A curated collection of the latest and most interesting podcast episodes about the author life.

I haven’t worked three jobs since Covid started. This month has been crazy as I transition from one job to the next. Between articles for the newspaper, training at a job, and putting together all the paperwork for my replacement, my own writing has taken a back seat. So, I’ve been listening to a few podcasts that helped me get ready to be back on track and tackle the mountain of words I know I can write. From planning to avoiding lies and fears, enjoy.

Top 3 Must-Listen Episodes

Writing Pursuits// EP 31: Eight Ways to Create Margin in Your Author Life

Kathrese McKee had a family emergency that flipped her writing work on its head because she created a schedule that left no room for error. In this episode, she goes over the meaning of margin and eight steps on how to fit it into your own life.

According to Kathrese, the idea of margin is about having a system in place that will allow the work to continue when the world turns sideways on you.

Step One: Do less. A simple one but with our mindset of go, go, go it can be hard to remember that not everything has to be done in one day.

Step Two: Coordinate errands of everyday activities. This is a great way to see what you can get done together and see how to better use your time.

Step Three: Store provisions for the winter. This means that if you can stock up on something like podcast episodes or social media posts, it can be there in case you don’t have time to create one. You have something to fall back on. Batching can be your friend.

Step Four: Streamline and systemize. If you find that you are doing something over and over again, there’s no sense in redoing it every time. Look at what you are doing, make a note of what is always the same and build it again. Look for ways to make it better and easier each time.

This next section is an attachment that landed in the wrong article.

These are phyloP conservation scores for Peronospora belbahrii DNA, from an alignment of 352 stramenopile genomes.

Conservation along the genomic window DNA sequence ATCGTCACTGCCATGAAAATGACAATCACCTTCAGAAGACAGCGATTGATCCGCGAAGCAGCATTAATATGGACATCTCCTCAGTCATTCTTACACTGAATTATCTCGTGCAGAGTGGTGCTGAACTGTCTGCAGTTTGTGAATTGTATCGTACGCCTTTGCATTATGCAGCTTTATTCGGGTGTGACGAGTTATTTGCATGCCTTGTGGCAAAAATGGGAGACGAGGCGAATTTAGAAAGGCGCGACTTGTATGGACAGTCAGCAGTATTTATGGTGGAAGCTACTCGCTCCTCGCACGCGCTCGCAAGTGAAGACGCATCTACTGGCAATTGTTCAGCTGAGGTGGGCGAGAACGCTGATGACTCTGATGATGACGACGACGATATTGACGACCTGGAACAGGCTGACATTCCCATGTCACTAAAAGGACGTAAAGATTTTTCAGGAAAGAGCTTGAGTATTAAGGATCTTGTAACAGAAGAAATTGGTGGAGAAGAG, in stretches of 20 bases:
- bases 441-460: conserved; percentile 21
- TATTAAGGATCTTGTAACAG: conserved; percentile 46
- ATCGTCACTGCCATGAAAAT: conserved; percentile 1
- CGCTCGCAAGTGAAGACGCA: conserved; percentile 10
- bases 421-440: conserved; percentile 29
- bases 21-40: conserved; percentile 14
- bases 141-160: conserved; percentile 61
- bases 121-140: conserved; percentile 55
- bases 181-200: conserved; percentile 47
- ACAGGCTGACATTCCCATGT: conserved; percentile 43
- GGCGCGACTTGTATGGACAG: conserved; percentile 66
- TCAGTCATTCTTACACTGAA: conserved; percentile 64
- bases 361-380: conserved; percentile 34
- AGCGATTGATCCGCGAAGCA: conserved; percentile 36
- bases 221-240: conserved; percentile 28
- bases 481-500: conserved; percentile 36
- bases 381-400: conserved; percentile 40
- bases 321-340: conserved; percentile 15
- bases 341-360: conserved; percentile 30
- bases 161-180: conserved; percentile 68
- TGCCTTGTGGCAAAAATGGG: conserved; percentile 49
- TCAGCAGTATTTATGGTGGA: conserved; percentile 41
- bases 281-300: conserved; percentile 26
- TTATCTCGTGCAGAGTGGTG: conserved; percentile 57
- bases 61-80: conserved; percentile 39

Step Five: Train others to do the work and delegate tasks. When you are able to, give the tasks you don’t like or dread to others, it frees up your time.

Step Six: Get adequate rest. Rest is vital to your brain for writing.

Step Seven: Prepare for tomorrow’s morning routine, tonight. getting yourself set up for the morning will help you slide easily into it.

Step Eight: Don’t overbook or schedule your time. Add buffers between activities to give you more breathing space and less of a rushed mood.

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Write Away Podcast // EP 92: How do you create believable relationships between characters?

In this episode, Crys and JP continue through the major arcana of tarot cards with questions related to writing.
VIII Strength Upright: strength, courage, influence, passion.
VIII Strength Reversed: inner strength, doubt, low energy, raw emotion.
JP describes the image of the card as a woman gently stroking a lion’s head. It shows that she has tamed the beast with her calmness and love.
The question presented with the card: How do you use fear to drive the story?

According to Crys, she likes to pull on her love of the lie the character believes. She knows that the lie is usually one of the biggest fears of the characters and can motivate them to keep going toward the positive. All stories have a fear of some kind, and she likes to try to find them in any genre.
JP prefers to lean into the story hypothesis. He likes to lean into the weakest point and dark moment to see what is keeping his characters from moving in the positive direction and the fear that builds at that moment. Fear is a way to teach and survive and brings us to the root of storytelling.

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Grammar Girl // Why “‘Em” Isn’t Short for “Them.” The Subjunctive. Sussies.

In this episode, we learn the amazing history of a word that we commonly use and sometimes get yelled at by parents to talk properly. This word is ’em.
What’s fascinating about this little word is the history behind it. The word comes from Old English with roots in the Norse language.
‘EM doesn’t come from dropping the TH from the word THEM.
‘EM is a pronoun HEM a plural pronoun.
After some time both Hem and Them was used for a time in the Middle Ages. They and Them was used almost a subject pronoun while Hem was used for grammatical objects. Over time the words started to blend together, and the word Hem became a colloquial word and could be used to pinpoint someone’s dialect. With the history of the English language showing stark evidence of dropping the H sound of words, it goes to show how the simple word has changed and been interoperated over the years. This wonderful history of the word is summarized from the work of Valerie Fridland.